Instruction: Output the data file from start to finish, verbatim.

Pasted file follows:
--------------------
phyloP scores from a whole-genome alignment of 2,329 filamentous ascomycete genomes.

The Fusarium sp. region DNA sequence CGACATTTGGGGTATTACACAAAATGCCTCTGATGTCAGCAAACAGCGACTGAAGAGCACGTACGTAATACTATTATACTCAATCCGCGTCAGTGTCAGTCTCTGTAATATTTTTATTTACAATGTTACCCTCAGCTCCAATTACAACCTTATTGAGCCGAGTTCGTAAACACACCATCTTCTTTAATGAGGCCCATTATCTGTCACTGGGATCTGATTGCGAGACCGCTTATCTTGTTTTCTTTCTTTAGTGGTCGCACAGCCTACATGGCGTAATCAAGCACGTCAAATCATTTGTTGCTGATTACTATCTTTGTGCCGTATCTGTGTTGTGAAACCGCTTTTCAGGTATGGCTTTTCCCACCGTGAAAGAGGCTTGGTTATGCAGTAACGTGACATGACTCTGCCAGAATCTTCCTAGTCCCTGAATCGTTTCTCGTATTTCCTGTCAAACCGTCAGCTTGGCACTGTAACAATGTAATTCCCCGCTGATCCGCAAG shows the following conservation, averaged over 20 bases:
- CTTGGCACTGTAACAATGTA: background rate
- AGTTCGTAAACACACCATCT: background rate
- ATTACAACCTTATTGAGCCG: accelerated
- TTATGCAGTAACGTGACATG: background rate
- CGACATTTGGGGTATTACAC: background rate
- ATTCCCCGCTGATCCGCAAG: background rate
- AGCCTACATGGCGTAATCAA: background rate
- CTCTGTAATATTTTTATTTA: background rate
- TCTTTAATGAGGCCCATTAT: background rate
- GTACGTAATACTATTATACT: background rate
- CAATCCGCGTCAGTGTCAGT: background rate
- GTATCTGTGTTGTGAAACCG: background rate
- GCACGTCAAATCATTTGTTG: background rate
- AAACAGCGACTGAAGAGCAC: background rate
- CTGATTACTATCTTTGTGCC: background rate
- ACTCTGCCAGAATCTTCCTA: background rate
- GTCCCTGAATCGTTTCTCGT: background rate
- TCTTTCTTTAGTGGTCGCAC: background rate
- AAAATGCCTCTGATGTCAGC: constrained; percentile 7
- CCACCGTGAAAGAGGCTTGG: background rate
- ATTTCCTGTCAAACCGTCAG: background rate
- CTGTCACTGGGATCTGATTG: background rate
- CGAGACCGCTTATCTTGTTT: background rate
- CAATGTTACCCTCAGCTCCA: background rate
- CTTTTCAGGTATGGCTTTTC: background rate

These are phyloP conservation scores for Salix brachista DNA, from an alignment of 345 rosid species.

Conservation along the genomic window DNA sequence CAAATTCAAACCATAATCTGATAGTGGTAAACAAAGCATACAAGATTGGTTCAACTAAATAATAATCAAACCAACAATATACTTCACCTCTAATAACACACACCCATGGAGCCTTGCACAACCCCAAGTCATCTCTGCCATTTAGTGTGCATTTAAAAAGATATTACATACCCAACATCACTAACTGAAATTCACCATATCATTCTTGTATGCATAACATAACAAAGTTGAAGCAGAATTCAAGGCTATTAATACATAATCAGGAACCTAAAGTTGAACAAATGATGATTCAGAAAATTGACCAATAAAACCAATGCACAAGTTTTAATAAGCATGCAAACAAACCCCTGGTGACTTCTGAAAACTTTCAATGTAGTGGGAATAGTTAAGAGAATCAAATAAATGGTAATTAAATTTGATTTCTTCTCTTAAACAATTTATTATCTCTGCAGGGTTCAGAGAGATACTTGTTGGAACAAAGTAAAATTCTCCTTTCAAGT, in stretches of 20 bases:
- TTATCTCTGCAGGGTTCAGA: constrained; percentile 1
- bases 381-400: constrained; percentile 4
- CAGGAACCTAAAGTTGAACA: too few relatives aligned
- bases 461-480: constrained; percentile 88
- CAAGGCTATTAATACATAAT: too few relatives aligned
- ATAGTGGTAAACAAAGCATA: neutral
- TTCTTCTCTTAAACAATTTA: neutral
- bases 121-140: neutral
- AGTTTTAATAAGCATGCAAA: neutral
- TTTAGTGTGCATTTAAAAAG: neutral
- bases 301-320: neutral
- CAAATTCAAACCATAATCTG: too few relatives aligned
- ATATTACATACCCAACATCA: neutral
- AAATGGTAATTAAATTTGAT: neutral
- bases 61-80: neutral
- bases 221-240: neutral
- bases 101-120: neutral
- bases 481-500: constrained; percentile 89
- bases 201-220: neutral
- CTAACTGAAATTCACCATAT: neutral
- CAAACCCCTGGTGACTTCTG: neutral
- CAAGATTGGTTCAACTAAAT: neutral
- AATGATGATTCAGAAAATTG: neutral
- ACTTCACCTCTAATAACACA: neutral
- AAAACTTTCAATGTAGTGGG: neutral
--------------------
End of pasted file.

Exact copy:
phyloP scores from a whole-genome alignment of 2,329 filamentous ascomycete genomes.

The Fusarium sp. region DNA sequence CGACATTTGGGGTATTACACAAAATGCCTCTGATGTCAGCAAACAGCGACTGAAGAGCACGTACGTAATACTATTATACTCAATCCGCGTCAGTGTCAGTCTCTGTAATATTTTTATTTACAATGTTACCCTCAGCTCCAATTACAACCTTATTGAGCCGAGTTCGTAAACACACCATCTTCTTTAATGAGGCCCATTATCTGTCACTGGGATCTGATTGCGAGACCGCTTATCTTGTTTTCTTTCTTTAGTGGTCGCACAGCCTACATGGCGTAATCAAGCACGTCAAATCATTTGTTGCTGATTACTATCTTTGTGCCGTATCTGTGTTGTGAAACCGCTTTTCAGGTATGGCTTTTCCCACCGTGAAAGAGGCTTGGTTATGCAGTAACGTGACATGACTCTGCCAGAATCTTCCTAGTCCCTGAATCGTTTCTCGTATTTCCTGTCAAACCGTCAGCTTGGCACTGTAACAATGTAATTCCCCGCTGATCCGCAAG shows the following conservation, averaged over 20 bases:
- CTTGGCACTGTAACAATGTA: background rate
- AGTTCGTAAACACACCATCT: background rate
- ATTACAACCTTATTGAGCCG: accelerated
- TTATGCAGTAACGTGACATG: background rate
- CGACATTTGGGGTATTACAC: background rate
- ATTCCCCGCTGATCCGCAAG: background rate
- AGCCTACATGGCGTAATCAA: background rate
- CTCTGTAATATTTTTATTTA: background rate
- TCTTTAATGAGGCCCATTAT: background rate
- GTACGTAATACTATTATACT: background rate
- CAATCCGCGTCAGTGTCAGT: background rate
- GTATCTGTGTTGTGAAACCG: background rate
- GCACGTCAAATCATTTGTTG: background rate
- AAACAGCGACTGAAGAGCAC: background rate
- CTGATTACTATCTTTGTGCC: background rate
- ACTCTGCCAGAATCTTCCTA: background rate
- GTCCCTGAATCGTTTCTCGT: background rate
- TCTTTCTTTAGTGGTCGCAC: background rate
- AAAATGCCTCTGATGTCAGC: constrained; percentile 7
- CCACCGTGAAAGAGGCTTGG: background rate
- ATTTCCTGTCAAACCGTCAG: background rate
- CTGTCACTGGGATCTGATTG: background rate
- CGAGACCGCTTATCTTGTTT: background rate
- CAATGTTACCCTCAGCTCCA: background rate
- CTTTTCAGGTATGGCTTTTC: background rate

These are phyloP conservation scores for Salix brachista DNA, from an alignment of 345 rosid species.

Conservation along the genomic window DNA sequence CAAATTCAAACCATAATCTGATAGTGGTAAACAAAGCATACAAGATTGGTTCAACTAAATAATAATCAAACCAACAATATACTTCACCTCTAATAACACACACCCATGGAGCCTTGCACAACCCCAAGTCATCTCTGCCATTTAGTGTGCATTTAAAAAGATATTACATACCCAACATCACTAACTGAAATTCACCATATCATTCTTGTATGCATAACATAACAAAGTTGAAGCAGAATTCAAGGCTATTAATACATAATCAGGAACCTAAAGTTGAACAAATGATGATTCAGAAAATTGACCAATAAAACCAATGCACAAGTTTTAATAAGCATGCAAACAAACCCCTGGTGACTTCTGAAAACTTTCAATGTAGTGGGAATAGTTAAGAGAATCAAATAAATGGTAATTAAATTTGATTTCTTCTCTTAAACAATTTATTATCTCTGCAGGGTTCAGAGAGATACTTGTTGGAACAAAGTAAAATTCTCCTTTCAAGT, in stretches of 20 bases:
- TTATCTCTGCAGGGTTCAGA: constrained; percentile 1
- bases 381-400: constrained; percentile 4
- CAGGAACCTAAAGTTGAACA: too few relatives aligned
- bases 461-480: constrained; percentile 88
- CAAGGCTATTAATACATAAT: too few relatives aligned
- ATAGTGGTAAACAAAGCATA: neutral
- TTCTTCTCTTAAACAATTTA: neutral
- bases 121-140: neutral
- AGTTTTAATAAGCATGCAAA: neutral
- TTTAGTGTGCATTTAAAAAG: neutral
- bases 301-320: neutral
- CAAATTCAAACCATAATCTG: too few relatives aligned
- ATATTACATACCCAACATCA: neutral
- AAATGGTAATTAAATTTGAT: neutral
- bases 61-80: neutral
- bases 221-240: neutral
- bases 101-120: neutral
- bases 481-500: constrained; percentile 89
- bases 201-220: neutral
- CTAACTGAAATTCACCATAT: neutral
- CAAACCCCTGGTGACTTCTG: neutral
- CAAGATTGGTTCAACTAAAT: neutral
- AATGATGATTCAGAAAATTG: neutral
- ACTTCACCTCTAATAACACA: neutral
- AAAACTTTCAATGTAGTGGG: neutral